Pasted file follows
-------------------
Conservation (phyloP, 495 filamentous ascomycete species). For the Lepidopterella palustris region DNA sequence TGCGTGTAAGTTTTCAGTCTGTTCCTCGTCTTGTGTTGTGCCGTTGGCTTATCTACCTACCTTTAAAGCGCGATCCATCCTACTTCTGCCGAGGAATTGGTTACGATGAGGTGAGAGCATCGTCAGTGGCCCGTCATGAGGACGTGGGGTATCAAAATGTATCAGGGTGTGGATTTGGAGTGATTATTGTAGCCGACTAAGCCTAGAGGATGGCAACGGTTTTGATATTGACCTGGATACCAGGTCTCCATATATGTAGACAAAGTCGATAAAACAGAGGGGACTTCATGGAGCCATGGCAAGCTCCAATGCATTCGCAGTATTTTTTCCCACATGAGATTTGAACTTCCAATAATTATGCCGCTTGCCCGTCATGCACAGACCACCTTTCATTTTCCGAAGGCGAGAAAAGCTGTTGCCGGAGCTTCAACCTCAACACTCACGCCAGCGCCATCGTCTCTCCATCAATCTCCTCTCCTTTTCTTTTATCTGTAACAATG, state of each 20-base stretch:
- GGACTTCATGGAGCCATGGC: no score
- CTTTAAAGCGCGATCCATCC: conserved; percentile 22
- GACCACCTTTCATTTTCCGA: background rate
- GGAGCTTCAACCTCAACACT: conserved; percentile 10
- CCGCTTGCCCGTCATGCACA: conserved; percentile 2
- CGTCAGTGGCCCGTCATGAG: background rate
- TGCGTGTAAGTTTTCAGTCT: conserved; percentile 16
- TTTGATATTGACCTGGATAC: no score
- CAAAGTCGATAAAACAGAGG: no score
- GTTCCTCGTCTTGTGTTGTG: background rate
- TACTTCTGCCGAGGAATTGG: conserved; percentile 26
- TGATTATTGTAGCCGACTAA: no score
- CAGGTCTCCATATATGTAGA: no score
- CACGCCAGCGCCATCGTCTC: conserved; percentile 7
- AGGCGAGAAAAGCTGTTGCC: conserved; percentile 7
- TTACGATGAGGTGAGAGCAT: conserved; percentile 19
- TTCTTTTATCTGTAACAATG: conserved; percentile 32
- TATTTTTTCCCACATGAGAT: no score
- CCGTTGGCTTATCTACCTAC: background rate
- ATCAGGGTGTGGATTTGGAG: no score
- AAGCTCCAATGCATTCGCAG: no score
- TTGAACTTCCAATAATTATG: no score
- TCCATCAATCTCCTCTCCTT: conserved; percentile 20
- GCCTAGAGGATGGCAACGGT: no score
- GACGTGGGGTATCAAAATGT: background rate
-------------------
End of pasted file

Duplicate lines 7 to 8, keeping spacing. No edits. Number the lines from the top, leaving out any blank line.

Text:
- CGTCAGTGGCCCGTCATGAG: background rate
- TGCGTGTAAGTTTTCAGTCT: conserved; percentile 16